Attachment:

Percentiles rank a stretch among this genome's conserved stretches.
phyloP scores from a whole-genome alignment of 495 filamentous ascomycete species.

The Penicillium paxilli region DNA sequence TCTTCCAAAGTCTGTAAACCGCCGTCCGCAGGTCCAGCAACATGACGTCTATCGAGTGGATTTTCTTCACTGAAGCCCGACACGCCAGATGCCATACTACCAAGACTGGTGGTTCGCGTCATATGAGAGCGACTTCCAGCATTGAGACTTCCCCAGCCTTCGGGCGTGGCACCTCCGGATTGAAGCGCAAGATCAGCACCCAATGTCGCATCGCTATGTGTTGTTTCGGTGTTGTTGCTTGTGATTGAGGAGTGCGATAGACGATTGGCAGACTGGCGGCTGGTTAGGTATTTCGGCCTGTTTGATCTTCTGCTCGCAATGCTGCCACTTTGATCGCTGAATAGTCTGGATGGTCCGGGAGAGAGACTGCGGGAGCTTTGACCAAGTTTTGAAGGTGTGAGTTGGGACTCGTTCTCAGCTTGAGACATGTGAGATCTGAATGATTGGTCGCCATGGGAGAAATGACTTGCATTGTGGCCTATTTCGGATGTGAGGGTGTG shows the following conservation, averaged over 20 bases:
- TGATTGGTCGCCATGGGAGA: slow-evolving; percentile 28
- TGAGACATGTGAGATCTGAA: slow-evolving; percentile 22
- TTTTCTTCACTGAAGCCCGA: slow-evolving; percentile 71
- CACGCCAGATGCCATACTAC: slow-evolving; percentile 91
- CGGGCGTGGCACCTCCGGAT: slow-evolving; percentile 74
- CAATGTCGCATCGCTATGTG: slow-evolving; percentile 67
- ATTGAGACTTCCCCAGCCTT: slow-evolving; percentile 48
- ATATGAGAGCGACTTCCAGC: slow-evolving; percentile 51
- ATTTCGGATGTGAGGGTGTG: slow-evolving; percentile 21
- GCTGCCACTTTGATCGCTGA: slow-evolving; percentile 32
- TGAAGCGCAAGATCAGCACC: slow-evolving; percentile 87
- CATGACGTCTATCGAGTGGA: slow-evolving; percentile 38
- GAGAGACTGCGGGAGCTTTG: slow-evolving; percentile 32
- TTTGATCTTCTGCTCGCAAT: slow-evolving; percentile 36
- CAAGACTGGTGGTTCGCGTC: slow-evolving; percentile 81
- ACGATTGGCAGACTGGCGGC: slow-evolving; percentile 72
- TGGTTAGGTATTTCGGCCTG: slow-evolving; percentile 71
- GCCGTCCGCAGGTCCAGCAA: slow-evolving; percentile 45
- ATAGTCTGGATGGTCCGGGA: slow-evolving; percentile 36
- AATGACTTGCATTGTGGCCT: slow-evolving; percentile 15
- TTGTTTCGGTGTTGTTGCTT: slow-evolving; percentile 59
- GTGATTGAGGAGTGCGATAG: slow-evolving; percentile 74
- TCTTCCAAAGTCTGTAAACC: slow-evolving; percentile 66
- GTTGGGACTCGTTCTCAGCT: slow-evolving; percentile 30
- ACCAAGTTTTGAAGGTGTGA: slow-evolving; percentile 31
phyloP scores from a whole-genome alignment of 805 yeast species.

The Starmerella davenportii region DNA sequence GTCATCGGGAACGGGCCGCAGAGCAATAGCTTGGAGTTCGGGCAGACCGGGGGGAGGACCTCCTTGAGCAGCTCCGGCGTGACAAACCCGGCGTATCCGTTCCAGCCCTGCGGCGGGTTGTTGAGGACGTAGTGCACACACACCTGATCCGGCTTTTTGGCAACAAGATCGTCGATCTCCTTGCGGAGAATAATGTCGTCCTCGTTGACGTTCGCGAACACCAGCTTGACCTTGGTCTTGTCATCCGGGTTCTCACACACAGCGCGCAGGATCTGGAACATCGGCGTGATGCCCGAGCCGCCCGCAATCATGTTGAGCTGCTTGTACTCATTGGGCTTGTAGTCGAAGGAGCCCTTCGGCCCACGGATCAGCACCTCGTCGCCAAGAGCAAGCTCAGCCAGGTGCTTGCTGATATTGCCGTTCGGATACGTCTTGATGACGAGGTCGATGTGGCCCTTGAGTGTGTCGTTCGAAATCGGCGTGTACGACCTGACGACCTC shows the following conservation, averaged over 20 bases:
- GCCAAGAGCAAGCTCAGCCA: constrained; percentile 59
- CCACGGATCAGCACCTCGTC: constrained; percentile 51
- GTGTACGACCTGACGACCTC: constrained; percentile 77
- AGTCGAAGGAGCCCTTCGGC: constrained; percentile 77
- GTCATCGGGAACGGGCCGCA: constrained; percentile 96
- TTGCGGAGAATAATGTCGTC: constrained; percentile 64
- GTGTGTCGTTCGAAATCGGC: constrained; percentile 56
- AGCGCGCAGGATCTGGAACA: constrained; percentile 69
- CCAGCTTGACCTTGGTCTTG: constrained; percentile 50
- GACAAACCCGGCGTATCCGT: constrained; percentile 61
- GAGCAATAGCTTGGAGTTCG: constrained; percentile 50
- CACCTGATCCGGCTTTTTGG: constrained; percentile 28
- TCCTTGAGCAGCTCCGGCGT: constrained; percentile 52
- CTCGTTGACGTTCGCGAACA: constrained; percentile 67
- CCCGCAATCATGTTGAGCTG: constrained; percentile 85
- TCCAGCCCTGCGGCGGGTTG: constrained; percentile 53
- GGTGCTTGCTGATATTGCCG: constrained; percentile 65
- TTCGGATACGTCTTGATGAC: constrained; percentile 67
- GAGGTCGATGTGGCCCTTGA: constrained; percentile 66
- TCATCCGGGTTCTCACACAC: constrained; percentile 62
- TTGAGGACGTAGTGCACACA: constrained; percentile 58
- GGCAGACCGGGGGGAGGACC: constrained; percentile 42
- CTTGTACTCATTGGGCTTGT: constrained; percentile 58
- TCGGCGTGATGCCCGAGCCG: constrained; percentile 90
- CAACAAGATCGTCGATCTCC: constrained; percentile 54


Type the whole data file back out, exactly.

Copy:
Percentiles rank a stretch among this genome's conserved stretches.
phyloP scores from a whole-genome alignment of 495 filamentous ascomycete species.

The Penicillium paxilli region DNA sequence TCTTCCAAAGTCTGTAAACCGCCGTCCGCAGGTCCAGCAACATGACGTCTATCGAGTGGATTTTCTTCACTGAAGCCCGACACGCCAGATGCCATACTACCAAGACTGGTGGTTCGCGTCATATGAGAGCGACTTCCAGCATTGAGACTTCCCCAGCCTTCGGGCGTGGCACCTCCGGATTGAAGCGCAAGATCAGCACCCAATGTCGCATCGCTATGTGTTGTTTCGGTGTTGTTGCTTGTGATTGAGGAGTGCGATAGACGATTGGCAGACTGGCGGCTGGTTAGGTATTTCGGCCTGTTTGATCTTCTGCTCGCAATGCTGCCACTTTGATCGCTGAATAGTCTGGATGGTCCGGGAGAGAGACTGCGGGAGCTTTGACCAAGTTTTGAAGGTGTGAGTTGGGACTCGTTCTCAGCTTGAGACATGTGAGATCTGAATGATTGGTCGCCATGGGAGAAATGACTTGCATTGTGGCCTATTTCGGATGTGAGGGTGTG shows the following conservation, averaged over 20 bases:
- TGATTGGTCGCCATGGGAGA: slow-evolving; percentile 28
- TGAGACATGTGAGATCTGAA: slow-evolving; percentile 22
- TTTTCTTCACTGAAGCCCGA: slow-evolving; percentile 71
- CACGCCAGATGCCATACTAC: slow-evolving; percentile 91
- CGGGCGTGGCACCTCCGGAT: slow-evolving; percentile 74
- CAATGTCGCATCGCTATGTG: slow-evolving; percentile 67
- ATTGAGACTTCCCCAGCCTT: slow-evolving; percentile 48
- ATATGAGAGCGACTTCCAGC: slow-evolving; percentile 51
- ATTTCGGATGTGAGGGTGTG: slow-evolving; percentile 21
- GCTGCCACTTTGATCGCTGA: slow-evolving; percentile 32
- TGAAGCGCAAGATCAGCACC: slow-evolving; percentile 87
- CATGACGTCTATCGAGTGGA: slow-evolving; percentile 38
- GAGAGACTGCGGGAGCTTTG: slow-evolving; percentile 32
- TTTGATCTTCTGCTCGCAAT: slow-evolving; percentile 36
- CAAGACTGGTGGTTCGCGTC: slow-evolving; percentile 81
- ACGATTGGCAGACTGGCGGC: slow-evolving; percentile 72
- TGGTTAGGTATTTCGGCCTG: slow-evolving; percentile 71
- GCCGTCCGCAGGTCCAGCAA: slow-evolving; percentile 45
- ATAGTCTGGATGGTCCGGGA: slow-evolving; percentile 36
- AATGACTTGCATTGTGGCCT: slow-evolving; percentile 15
- TTGTTTCGGTGTTGTTGCTT: slow-evolving; percentile 59
- GTGATTGAGGAGTGCGATAG: slow-evolving; percentile 74
- TCTTCCAAAGTCTGTAAACC: slow-evolving; percentile 66
- GTTGGGACTCGTTCTCAGCT: slow-evolving; percentile 30
- ACCAAGTTTTGAAGGTGTGA: slow-evolving; percentile 31
phyloP scores from a whole-genome alignment of 805 yeast species.

The Starmerella davenportii region DNA sequence GTCATCGGGAACGGGCCGCAGAGCAATAGCTTGGAGTTCGGGCAGACCGGGGGGAGGACCTCCTTGAGCAGCTCCGGCGTGACAAACCCGGCGTATCCGTTCCAGCCCTGCGGCGGGTTGTTGAGGACGTAGTGCACACACACCTGATCCGGCTTTTTGGCAACAAGATCGTCGATCTCCTTGCGGAGAATAATGTCGTCCTCGTTGACGTTCGCGAACACCAGCTTGACCTTGGTCTTGTCATCCGGGTTCTCACACACAGCGCGCAGGATCTGGAACATCGGCGTGATGCCCGAGCCGCCCGCAATCATGTTGAGCTGCTTGTACTCATTGGGCTTGTAGTCGAAGGAGCCCTTCGGCCCACGGATCAGCACCTCGTCGCCAAGAGCAAGCTCAGCCAGGTGCTTGCTGATATTGCCGTTCGGATACGTCTTGATGACGAGGTCGATGTGGCCCTTGAGTGTGTCGTTCGAAATCGGCGTGTACGACCTGACGACCTC shows the following conservation, averaged over 20 bases:
- GCCAAGAGCAAGCTCAGCCA: constrained; percentile 59
- CCACGGATCAGCACCTCGTC: constrained; percentile 51
- GTGTACGACCTGACGACCTC: constrained; percentile 77
- AGTCGAAGGAGCCCTTCGGC: constrained; percentile 77
- GTCATCGGGAACGGGCCGCA: constrained; percentile 96
- TTGCGGAGAATAATGTCGTC: constrained; percentile 64
- GTGTGTCGTTCGAAATCGGC: constrained; percentile 56
- AGCGCGCAGGATCTGGAACA: constrained; percentile 69
- CCAGCTTGACCTTGGTCTTG: constrained; percentile 50
- GACAAACCCGGCGTATCCGT: constrained; percentile 61
- GAGCAATAGCTTGGAGTTCG: constrained; percentile 50
- CACCTGATCCGGCTTTTTGG: constrained; percentile 28
- TCCTTGAGCAGCTCCGGCGT: constrained; percentile 52
- CTCGTTGACGTTCGCGAACA: constrained; percentile 67
- CCCGCAATCATGTTGAGCTG: constrained; percentile 85
- TCCAGCCCTGCGGCGGGTTG: constrained; percentile 53
- GGTGCTTGCTGATATTGCCG: constrained; percentile 65
- TTCGGATACGTCTTGATGAC: constrained; percentile 67
- GAGGTCGATGTGGCCCTTGA: constrained; percentile 66
- TCATCCGGGTTCTCACACAC: constrained; percentile 62
- TTGAGGACGTAGTGCACACA: constrained; percentile 58
- GGCAGACCGGGGGGAGGACC: constrained; percentile 42
- CTTGTACTCATTGGGCTTGT: constrained; percentile 58
- TCGGCGTGATGCCCGAGCCG: constrained; percentile 90
- CAACAAGATCGTCGATCTCC: constrained; percentile 54